Energy crisis, climate crisis, and a newly appointed defense minister who wants to draw Russia closer. Add a misguided Svalbard policy, and you have the past week in the High North.
The conflict over who gets to reside in live in Svalbard – not to forget; how – is sharpening.
“While businesses in Svalbard have starved through a pandemic, which for long periods shut down this Arctic community at 78 degrees North, the mainland bureaucrats have spend the time at their respective home offices fine-tuning the attacks that are to secure increased ‘norsification’ of Longyearbyen”, Editor-in-Chief Arne O. Holm says about the situation in which the Svalbardians find themselves.
Now, a unified business sector on the Arctic archipelago demands the government withdraw hearings with “invasive regulation proposals”.
“When such invasive proposals for an entire local community is to be formed, we expect to be involved and listened to”, says General Manager Terje Aunevik of Svalbard Business Association.
High North News follows the situation.
Arctic gas to the rescue
While the energy crisis is global, Arctic gas comes to the rescue. The price on natural gas has peaked in both Asia and Europe, and China has now received an emergency supply of liquefied natural gas from the Russian Arctic.
And even though the sea ice isa bout to form around the Northern Sea route, the nuclear-powered container vessel Sevmorput Tuesday set sail from St. Petersburg in Russia, bound for Bangladesh. The voyage is to take some 25 days.
Friendship and deterrence
HNN’s Hilde-Gunn Bye spoke with Norway’s new Defense Minister Odd Roger Enoksen (Center Party) at Bodø Air Base this week. Enoksen stresses the need for a closer dialogue with Russia.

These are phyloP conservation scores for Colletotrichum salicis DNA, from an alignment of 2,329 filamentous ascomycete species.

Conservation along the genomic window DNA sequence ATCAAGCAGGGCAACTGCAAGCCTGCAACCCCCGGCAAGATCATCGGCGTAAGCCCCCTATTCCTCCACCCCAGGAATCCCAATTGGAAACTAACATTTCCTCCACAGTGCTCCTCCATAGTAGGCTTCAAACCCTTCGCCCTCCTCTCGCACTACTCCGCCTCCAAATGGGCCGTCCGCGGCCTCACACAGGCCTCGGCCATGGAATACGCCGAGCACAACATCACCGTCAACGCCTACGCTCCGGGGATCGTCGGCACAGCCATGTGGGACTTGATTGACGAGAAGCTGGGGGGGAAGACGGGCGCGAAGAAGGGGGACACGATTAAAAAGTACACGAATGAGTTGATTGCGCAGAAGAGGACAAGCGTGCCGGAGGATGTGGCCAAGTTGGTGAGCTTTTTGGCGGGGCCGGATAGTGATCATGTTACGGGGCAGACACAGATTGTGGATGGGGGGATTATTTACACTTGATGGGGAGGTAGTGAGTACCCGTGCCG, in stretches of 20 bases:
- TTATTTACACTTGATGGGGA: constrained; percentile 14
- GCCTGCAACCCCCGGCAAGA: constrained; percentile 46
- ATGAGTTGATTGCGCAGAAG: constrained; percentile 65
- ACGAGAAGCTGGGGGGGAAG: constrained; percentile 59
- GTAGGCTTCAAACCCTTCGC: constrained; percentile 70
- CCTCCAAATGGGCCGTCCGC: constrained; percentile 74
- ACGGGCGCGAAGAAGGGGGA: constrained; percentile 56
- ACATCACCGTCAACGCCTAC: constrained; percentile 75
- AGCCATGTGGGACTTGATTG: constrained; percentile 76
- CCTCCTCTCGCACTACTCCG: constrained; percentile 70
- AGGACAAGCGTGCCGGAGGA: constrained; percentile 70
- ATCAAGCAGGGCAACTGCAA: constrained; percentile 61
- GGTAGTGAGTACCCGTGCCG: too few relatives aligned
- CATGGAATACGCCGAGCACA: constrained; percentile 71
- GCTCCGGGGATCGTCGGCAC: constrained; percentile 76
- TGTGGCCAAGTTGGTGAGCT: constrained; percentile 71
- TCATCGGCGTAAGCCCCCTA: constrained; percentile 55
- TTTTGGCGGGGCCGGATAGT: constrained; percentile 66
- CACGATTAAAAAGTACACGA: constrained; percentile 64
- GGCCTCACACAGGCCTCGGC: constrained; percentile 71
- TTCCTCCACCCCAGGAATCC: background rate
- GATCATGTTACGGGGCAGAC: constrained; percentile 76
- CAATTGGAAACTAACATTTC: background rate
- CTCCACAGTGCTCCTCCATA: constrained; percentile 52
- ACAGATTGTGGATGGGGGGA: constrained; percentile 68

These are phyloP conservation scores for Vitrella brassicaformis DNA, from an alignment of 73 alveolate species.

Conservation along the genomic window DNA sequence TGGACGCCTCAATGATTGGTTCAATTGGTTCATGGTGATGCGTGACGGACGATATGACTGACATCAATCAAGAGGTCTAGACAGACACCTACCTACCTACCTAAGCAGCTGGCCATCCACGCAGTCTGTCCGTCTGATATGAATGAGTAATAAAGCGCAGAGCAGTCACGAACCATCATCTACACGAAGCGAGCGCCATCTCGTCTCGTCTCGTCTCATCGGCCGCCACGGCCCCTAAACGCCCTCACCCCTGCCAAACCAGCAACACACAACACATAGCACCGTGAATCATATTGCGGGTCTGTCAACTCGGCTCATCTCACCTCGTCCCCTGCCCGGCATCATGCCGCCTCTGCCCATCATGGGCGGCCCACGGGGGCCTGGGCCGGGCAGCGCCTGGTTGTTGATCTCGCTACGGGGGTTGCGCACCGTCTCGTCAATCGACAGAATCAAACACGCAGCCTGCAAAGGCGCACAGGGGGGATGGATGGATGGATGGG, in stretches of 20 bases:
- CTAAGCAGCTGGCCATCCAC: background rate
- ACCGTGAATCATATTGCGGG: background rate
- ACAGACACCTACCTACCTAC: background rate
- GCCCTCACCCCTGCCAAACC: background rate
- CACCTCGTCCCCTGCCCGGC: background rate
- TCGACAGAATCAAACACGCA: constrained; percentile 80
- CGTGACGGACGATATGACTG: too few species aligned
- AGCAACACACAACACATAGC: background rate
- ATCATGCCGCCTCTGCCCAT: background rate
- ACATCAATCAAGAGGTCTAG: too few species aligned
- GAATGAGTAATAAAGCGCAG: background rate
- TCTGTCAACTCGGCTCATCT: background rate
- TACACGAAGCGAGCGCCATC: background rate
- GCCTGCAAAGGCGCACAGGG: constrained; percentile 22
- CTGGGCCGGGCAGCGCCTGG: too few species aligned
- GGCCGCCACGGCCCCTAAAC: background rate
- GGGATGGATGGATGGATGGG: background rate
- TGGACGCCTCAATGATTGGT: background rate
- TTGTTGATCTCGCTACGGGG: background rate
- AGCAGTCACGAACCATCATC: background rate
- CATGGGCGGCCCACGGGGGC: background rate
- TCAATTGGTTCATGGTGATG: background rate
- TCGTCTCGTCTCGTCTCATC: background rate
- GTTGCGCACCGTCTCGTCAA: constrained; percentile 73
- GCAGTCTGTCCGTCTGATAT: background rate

“Russia is our closest neighbor in the East and it is important to have a better dialogue in all areas”, Enoksen said.
Deterrence is still a strategy towards Russia, a fact that was underscored when to American B-1 bombers followed Norwegian F-35 fighters on an Arctic mission.
Cannot shut down overnight
During the climate conference currently ongoing in Glasgow, the G20 leaders agreed to try and reach the 1.5 degrees goal of the Paris Agreement.
However, closing down all oil and gas production over night is unrealistic, argues the Russian chairman of the Arctic Economic Council, Yevgeny Ambrosov.
In an exclusive High North News interview, he says that all companies – included those operating in the Arctic – want stable, predictable and long-term plans.
Dear reader. It is November, and the Polar Nights are settling in over parts of the Arctic. We who live in the High North face a special time.
We of the editorial staff would love to hear from you about all things Arctic, big and small. If you have a special picture you would like to share, a commentary, or a tip, please submit it to us at firstname.lastname@example.org. Because we would like to know what goes on in your Arctic corner of the world.
News Editor, High North News